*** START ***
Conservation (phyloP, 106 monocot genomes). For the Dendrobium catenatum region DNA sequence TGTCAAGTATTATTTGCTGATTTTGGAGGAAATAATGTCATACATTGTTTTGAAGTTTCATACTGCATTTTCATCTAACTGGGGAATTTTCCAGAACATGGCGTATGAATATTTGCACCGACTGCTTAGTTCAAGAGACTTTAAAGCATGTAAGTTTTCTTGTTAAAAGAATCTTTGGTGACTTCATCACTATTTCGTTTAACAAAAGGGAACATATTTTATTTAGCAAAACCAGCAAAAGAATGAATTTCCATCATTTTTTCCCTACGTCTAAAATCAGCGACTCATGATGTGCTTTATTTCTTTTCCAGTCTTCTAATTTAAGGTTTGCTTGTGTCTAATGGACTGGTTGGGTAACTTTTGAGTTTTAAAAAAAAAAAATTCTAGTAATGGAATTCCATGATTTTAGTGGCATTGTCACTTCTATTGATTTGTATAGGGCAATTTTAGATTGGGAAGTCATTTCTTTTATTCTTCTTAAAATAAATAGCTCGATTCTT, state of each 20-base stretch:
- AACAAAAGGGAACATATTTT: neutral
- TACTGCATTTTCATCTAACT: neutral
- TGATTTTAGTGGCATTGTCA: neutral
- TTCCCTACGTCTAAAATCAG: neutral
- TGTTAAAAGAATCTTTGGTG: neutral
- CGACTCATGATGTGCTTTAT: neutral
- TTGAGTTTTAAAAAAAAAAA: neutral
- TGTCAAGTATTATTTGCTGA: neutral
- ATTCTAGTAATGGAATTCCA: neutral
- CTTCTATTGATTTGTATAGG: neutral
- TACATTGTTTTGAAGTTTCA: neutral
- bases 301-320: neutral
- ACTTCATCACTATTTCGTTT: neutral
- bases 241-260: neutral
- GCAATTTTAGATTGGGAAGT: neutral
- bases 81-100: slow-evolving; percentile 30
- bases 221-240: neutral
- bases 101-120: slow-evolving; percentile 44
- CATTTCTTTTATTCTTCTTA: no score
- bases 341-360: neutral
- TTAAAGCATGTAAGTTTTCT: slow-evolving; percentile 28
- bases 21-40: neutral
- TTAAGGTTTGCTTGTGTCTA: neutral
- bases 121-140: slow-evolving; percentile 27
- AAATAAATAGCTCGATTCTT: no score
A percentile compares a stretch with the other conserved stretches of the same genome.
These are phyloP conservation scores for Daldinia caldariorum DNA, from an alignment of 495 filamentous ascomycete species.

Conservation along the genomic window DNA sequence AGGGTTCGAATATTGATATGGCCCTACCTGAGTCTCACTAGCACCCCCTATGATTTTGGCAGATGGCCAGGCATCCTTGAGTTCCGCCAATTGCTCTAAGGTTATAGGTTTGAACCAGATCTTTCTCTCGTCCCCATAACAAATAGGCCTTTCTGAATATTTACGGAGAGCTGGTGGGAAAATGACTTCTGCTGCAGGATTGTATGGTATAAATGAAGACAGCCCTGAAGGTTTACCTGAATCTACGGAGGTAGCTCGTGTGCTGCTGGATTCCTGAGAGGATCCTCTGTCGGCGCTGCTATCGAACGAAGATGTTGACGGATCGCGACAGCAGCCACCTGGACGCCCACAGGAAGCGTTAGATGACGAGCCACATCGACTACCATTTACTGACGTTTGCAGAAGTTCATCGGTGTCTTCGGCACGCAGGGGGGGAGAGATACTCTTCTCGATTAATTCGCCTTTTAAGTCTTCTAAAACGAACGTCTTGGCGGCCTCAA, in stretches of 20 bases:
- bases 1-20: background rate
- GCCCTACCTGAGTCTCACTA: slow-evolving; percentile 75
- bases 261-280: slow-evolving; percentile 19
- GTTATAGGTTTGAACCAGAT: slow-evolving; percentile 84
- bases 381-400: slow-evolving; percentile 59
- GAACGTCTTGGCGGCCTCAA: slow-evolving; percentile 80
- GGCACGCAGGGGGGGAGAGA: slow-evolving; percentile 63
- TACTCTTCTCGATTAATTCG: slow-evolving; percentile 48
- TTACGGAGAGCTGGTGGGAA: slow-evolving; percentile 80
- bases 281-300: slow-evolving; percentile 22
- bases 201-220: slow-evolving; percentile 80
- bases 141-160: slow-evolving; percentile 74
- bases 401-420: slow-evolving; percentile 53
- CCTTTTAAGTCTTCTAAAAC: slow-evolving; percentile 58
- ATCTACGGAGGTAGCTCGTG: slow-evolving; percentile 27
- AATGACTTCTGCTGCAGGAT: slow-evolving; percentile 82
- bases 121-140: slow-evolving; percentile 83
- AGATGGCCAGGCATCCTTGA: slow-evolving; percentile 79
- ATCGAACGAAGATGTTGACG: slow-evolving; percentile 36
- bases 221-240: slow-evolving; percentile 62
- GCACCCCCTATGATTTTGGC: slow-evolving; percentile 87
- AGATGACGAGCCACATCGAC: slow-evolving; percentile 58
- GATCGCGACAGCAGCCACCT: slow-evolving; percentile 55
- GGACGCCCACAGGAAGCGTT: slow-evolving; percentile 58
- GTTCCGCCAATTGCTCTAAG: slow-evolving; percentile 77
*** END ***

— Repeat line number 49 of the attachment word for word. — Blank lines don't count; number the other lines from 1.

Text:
- bases 221-240: slow-evolving; percentile 62